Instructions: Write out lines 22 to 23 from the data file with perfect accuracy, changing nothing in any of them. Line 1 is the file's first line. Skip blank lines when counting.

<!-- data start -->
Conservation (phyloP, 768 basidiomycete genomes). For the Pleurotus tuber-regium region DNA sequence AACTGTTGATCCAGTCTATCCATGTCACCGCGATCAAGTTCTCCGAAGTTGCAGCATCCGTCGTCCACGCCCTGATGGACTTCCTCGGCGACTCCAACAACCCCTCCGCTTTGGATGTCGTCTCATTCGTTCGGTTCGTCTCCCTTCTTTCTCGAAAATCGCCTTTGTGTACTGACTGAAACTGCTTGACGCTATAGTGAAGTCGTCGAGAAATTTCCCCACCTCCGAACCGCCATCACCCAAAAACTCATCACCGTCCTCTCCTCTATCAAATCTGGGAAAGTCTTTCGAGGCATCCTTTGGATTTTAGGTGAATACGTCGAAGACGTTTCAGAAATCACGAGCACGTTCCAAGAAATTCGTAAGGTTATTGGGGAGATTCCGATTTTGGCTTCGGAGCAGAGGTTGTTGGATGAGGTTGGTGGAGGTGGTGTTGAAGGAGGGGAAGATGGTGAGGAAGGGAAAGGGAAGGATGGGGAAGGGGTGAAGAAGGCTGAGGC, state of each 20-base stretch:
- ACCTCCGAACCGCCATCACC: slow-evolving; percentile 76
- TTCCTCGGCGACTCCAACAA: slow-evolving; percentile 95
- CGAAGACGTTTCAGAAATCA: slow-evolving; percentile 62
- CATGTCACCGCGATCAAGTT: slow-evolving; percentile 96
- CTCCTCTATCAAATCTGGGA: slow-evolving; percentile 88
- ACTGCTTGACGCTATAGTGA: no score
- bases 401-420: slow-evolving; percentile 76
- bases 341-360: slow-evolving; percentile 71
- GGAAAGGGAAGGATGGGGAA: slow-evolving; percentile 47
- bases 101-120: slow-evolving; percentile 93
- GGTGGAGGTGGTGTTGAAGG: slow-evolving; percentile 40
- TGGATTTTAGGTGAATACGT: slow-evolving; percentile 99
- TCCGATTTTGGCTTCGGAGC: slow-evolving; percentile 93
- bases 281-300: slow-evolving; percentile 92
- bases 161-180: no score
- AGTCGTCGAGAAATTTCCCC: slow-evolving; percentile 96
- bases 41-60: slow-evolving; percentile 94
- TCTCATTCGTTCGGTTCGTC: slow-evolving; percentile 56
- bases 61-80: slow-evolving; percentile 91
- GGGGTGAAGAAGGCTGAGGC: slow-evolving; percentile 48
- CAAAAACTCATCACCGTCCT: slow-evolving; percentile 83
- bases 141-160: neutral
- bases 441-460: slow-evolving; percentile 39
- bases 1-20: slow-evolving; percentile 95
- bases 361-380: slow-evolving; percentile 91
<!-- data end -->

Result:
- CAAAAACTCATCACCGTCCT: slow-evolving; percentile 83
- bases 141-160: neutral